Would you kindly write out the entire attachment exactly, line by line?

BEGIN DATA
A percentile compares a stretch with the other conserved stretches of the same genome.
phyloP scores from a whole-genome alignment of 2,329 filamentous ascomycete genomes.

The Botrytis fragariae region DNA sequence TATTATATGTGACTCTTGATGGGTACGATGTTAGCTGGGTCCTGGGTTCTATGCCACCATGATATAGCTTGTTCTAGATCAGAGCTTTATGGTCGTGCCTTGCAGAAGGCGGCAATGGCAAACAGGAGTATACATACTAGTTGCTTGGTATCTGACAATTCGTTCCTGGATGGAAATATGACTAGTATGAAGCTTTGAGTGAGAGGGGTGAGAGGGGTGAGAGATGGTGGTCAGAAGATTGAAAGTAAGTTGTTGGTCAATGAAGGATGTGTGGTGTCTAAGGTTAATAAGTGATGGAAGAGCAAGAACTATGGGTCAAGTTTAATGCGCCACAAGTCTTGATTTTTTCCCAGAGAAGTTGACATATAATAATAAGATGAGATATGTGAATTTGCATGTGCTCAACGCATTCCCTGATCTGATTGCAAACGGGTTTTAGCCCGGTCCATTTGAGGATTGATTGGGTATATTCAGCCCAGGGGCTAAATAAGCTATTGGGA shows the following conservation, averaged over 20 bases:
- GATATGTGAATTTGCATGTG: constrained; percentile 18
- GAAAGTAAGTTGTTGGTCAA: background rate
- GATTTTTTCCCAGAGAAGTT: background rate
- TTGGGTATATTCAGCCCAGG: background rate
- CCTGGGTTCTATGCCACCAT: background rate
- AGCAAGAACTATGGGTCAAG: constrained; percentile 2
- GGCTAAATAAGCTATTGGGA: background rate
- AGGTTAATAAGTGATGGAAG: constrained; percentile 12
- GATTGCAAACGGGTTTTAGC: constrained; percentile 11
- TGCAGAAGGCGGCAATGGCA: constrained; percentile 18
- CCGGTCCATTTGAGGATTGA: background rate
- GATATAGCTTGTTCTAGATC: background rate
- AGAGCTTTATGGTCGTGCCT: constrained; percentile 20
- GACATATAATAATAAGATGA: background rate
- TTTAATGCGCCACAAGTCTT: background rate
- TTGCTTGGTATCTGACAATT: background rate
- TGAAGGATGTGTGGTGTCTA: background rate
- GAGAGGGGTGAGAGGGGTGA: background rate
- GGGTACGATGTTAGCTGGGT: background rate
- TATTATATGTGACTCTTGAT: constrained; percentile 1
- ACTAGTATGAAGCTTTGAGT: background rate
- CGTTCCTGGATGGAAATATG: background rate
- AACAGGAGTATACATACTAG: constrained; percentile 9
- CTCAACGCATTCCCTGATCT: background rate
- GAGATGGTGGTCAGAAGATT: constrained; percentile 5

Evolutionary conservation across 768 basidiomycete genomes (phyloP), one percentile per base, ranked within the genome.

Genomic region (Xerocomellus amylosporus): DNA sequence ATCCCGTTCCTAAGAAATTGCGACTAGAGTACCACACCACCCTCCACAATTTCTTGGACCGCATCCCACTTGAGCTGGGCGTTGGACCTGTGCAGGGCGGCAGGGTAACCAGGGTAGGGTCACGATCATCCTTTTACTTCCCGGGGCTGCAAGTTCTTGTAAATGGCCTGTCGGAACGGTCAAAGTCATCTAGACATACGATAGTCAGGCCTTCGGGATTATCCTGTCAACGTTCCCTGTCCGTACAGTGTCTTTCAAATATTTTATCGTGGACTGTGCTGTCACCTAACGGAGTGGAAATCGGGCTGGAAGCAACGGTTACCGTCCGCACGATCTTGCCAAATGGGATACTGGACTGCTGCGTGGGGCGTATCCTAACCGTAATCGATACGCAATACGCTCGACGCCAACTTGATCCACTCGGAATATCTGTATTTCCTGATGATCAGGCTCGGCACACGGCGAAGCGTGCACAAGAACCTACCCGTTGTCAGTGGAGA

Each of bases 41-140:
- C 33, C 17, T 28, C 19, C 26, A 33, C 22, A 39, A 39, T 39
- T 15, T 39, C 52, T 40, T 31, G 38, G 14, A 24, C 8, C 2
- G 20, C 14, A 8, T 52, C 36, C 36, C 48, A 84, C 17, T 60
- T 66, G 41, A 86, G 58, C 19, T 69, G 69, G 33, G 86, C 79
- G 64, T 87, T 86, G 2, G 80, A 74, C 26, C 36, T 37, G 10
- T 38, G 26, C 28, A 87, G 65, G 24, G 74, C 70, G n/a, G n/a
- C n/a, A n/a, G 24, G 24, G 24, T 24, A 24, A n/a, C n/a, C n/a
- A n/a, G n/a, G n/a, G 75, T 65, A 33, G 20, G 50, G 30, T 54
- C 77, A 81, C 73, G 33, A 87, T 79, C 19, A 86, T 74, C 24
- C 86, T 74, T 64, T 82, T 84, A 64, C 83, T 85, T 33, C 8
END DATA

A percentile compares a stretch with the other conserved stretches of the same genome.
phyloP scores from a whole-genome alignment of 2,329 filamentous ascomycete genomes.

The Botrytis fragariae region DNA sequence TATTATATGTGACTCTTGATGGGTACGATGTTAGCTGGGTCCTGGGTTCTATGCCACCATGATATAGCTTGTTCTAGATCAGAGCTTTATGGTCGTGCCTTGCAGAAGGCGGCAATGGCAAACAGGAGTATACATACTAGTTGCTTGGTATCTGACAATTCGTTCCTGGATGGAAATATGACTAGTATGAAGCTTTGAGTGAGAGGGGTGAGAGGGGTGAGAGATGGTGGTCAGAAGATTGAAAGTAAGTTGTTGGTCAATGAAGGATGTGTGGTGTCTAAGGTTAATAAGTGATGGAAGAGCAAGAACTATGGGTCAAGTTTAATGCGCCACAAGTCTTGATTTTTTCCCAGAGAAGTTGACATATAATAATAAGATGAGATATGTGAATTTGCATGTGCTCAACGCATTCCCTGATCTGATTGCAAACGGGTTTTAGCCCGGTCCATTTGAGGATTGATTGGGTATATTCAGCCCAGGGGCTAAATAAGCTATTGGGA shows the following conservation, averaged over 20 bases:
- GATATGTGAATTTGCATGTG: constrained; percentile 18
- GAAAGTAAGTTGTTGGTCAA: background rate
- GATTTTTTCCCAGAGAAGTT: background rate
- TTGGGTATATTCAGCCCAGG: background rate
- CCTGGGTTCTATGCCACCAT: background rate
- AGCAAGAACTATGGGTCAAG: constrained; percentile 2
- GGCTAAATAAGCTATTGGGA: background rate
- AGGTTAATAAGTGATGGAAG: constrained; percentile 12
- GATTGCAAACGGGTTTTAGC: constrained; percentile 11
- TGCAGAAGGCGGCAATGGCA: constrained; percentile 18
- CCGGTCCATTTGAGGATTGA: background rate
- GATATAGCTTGTTCTAGATC: background rate
- AGAGCTTTATGGTCGTGCCT: constrained; percentile 20
- GACATATAATAATAAGATGA: background rate
- TTTAATGCGCCACAAGTCTT: background rate
- TTGCTTGGTATCTGACAATT: background rate
- TGAAGGATGTGTGGTGTCTA: background rate
- GAGAGGGGTGAGAGGGGTGA: background rate
- GGGTACGATGTTAGCTGGGT: background rate
- TATTATATGTGACTCTTGAT: constrained; percentile 1
- ACTAGTATGAAGCTTTGAGT: background rate
- CGTTCCTGGATGGAAATATG: background rate
- AACAGGAGTATACATACTAG: constrained; percentile 9
- CTCAACGCATTCCCTGATCT: background rate
- GAGATGGTGGTCAGAAGATT: constrained; percentile 5

Evolutionary conservation across 768 basidiomycete genomes (phyloP), one percentile per base, ranked within the genome.

Genomic region (Xerocomellus amylosporus): DNA sequence ATCCCGTTCCTAAGAAATTGCGACTAGAGTACCACACCACCCTCCACAATTTCTTGGACCGCATCCCACTTGAGCTGGGCGTTGGACCTGTGCAGGGCGGCAGGGTAACCAGGGTAGGGTCACGATCATCCTTTTACTTCCCGGGGCTGCAAGTTCTTGTAAATGGCCTGTCGGAACGGTCAAAGTCATCTAGACATACGATAGTCAGGCCTTCGGGATTATCCTGTCAACGTTCCCTGTCCGTACAGTGTCTTTCAAATATTTTATCGTGGACTGTGCTGTCACCTAACGGAGTGGAAATCGGGCTGGAAGCAACGGTTACCGTCCGCACGATCTTGCCAAATGGGATACTGGACTGCTGCGTGGGGCGTATCCTAACCGTAATCGATACGCAATACGCTCGACGCCAACTTGATCCACTCGGAATATCTGTATTTCCTGATGATCAGGCTCGGCACACGGCGAAGCGTGCACAAGAACCTACCCGTTGTCAGTGGAGA

Each of bases 41-140:
- C 33, C 17, T 28, C 19, C 26, A 33, C 22, A 39, A 39, T 39
- T 15, T 39, C 52, T 40, T 31, G 38, G 14, A 24, C 8, C 2
- G 20, C 14, A 8, T 52, C 36, C 36, C 48, A 84, C 17, T 60
- T 66, G 41, A 86, G 58, C 19, T 69, G 69, G 33, G 86, C 79
- G 64, T 87, T 86, G 2, G 80, A 74, C 26, C 36, T 37, G 10
- T 38, G 26, C 28, A 87, G 65, G 24, G 74, C 70, G n/a, G n/a
- C n/a, A n/a, G 24, G 24, G 24, T 24, A 24, A n/a, C n/a, C n/a
- A n/a, G n/a, G n/a, G 75, T 65, A 33, G 20, G 50, G 30, T 54
- C 77, A 81, C 73, G 33, A 87, T 79, C 19, A 86, T 74, C 24
- C 86, T 74, T 64, T 82, T 84, A 64, C 83, T 85, T 33, C 8